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Are you a ‘digital magpie’?

Are you a ‘digital magpie’?

The combined pressures of unrelenting regulatory change, the growth of new and disruptive market challengers and increasing client expectations are leading to massive distraction risks for wealth managers and financial advisers.

At times, it can feel that if you don’t tick the ‘digital box’, then someone else will and would they then gain a competitive advantage over your business?

This may be driving some firms to reach for the next shiny new thing, not quite out of desperation but certainly with a view that something is better than nothing…

Don’t get me wrong, there’s massive benefits to be had from adopting digital solutions but the key to getting the most out of digital is controlling it rather than allowing it to control you.

This means putting your customers at the centre of what you do and then working out, as a business, what you want your service proposition to be, what data and technology solutions you need to implement this, and ensuring you join them together in a customer-focused way.

Let’s look at it this way; say you’re reading this article at a time of your choosing, your phone is on ‘silent’, you’re travelling by train – that arrived on time and you have a seat – and you feel calm and in control, the coffee is good!.


Sounds great doesn’t it? However the reality is likely to be somewhat different; it’s more likely you’ve managed to grab five minutes in between meetings and you have any number of emails piling up plus alerts and reminders and what’s that your friends are planning for the weekend?

Yes, technology has transformed our lives, enabling us to be far more connected, productive and efficient. But we need to ensure we are the ones in control of when and how we use it.

There can be a pressure these days to keep up with the latest tools, and a fear of missing out.

This applies equally in business and our personal lives. But in the financial services industry in particular, where the volume of data can be overwhelming, there is potentially a greater risk of becoming distracted. There’s a danger in attempting to adopt new systems as they come along and tick every digital box that can be ticked.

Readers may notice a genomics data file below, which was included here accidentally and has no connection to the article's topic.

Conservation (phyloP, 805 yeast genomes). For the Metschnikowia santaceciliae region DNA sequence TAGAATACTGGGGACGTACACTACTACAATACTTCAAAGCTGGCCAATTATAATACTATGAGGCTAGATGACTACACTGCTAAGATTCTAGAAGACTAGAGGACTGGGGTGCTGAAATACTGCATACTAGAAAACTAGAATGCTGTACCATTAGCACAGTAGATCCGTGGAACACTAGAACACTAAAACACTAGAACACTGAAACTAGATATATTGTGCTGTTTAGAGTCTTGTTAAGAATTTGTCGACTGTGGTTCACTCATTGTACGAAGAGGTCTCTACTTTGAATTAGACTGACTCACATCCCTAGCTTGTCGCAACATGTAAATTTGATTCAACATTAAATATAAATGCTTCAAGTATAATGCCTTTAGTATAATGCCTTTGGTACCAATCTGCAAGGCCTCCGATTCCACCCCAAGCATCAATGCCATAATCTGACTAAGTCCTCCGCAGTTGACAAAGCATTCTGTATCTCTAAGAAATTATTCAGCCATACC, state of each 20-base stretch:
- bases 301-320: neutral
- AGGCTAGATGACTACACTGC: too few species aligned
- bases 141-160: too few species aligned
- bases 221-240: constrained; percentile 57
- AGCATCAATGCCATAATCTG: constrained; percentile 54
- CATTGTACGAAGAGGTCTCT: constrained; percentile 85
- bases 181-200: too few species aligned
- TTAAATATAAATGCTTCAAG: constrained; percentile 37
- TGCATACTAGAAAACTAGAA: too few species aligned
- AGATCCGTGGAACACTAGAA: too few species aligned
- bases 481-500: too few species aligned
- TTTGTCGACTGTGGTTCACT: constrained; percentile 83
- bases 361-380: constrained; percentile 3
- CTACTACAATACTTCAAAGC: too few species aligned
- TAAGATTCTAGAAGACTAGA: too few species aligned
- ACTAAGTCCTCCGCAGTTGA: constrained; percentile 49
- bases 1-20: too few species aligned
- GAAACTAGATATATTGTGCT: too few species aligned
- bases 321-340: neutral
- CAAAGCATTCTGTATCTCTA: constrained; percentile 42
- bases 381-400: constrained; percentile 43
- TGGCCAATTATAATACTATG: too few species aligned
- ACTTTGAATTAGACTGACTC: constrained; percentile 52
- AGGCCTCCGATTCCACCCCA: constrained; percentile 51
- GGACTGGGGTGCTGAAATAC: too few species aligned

It can be easy to lose sight of why we do things. Does a certain tool or digital process really help a business put effective strategies in place and achieve its aims and those of its clients?

Being strategic 

Firms should think strategically; it’s not about plugging gaps and simply automating manual processes - doing these things without a cohesive, well thought-out strategy, with client outcomes at the centre means running the risk of not achieving your desired results and repeating the whole process in a couple of years.

Regulation, for example, is placing a greater emphasis on communication and engagement with clients, understanding their needs and being able to meet them.

So the temptation is to provide new access points, such as online meetings and secure client portals. These may work, but unless the rationale is clear and it fits into a wider strategy, designed for your customers and your business, there can be a limited benefit to simply adding new tools and systems. 

Even tools and systems that work brilliantly on a standalone basis can have their impact diluted by contributing to the fragmentation of the digital proposition.

Take video-conferencing, for example - used increasingly by advisers and wealth managers to trim the cost of advice, create additional flexibility and give customers an extra access point.

The benefits are clear, both for the company and the client. But busy professionals such as wealth managers and financial advisers, do not want to be using disparate tools with multiple, stand-alone applications.

There’s little point in video-conferencing a client unless it can be delivered on a platform that suits the customer, or in a way that allows the client to view all the necessary information at the same time, for instance.

Good digital engagement tools, like video conferencing that is integrated into a firm’s financial planning software, have the potential to deliver an exceptional proposition for advisers and their clients.

Digital solutions like this must also meet increasingly stringent regulatory requirements around tracking, auditing and recording – not to mention inbuilt functionality to enable firms to meet GDPR requirements around portability, consent and erasure of client data.

It has to be part of a cohesive digital eco-system if the real gains are to be made.

Harnessing the potential 

The transformative potential of digital is not realised by simply moving paper-based processes online (which should be an absolute minimum) or making small efficiency gains.

The real change that technology can drive comes about from using data and connectivity to radically improve, or better yet introduce, new standards and benchmarks in service that a wealth management and financial advisory firm can promote to its customers as a competitive differentiator, while also enabling your business to operate efficiently.

If you get this right you’re on the road to digital transformation. Get it wrong and you’ll soon discover you have a collection of nice shiny pieces that look pretty but don’t deliver the benefits you seek. Or you’re simply creating your next legacy system.

Richard Ross (pictured) is digital product manager at Iress 


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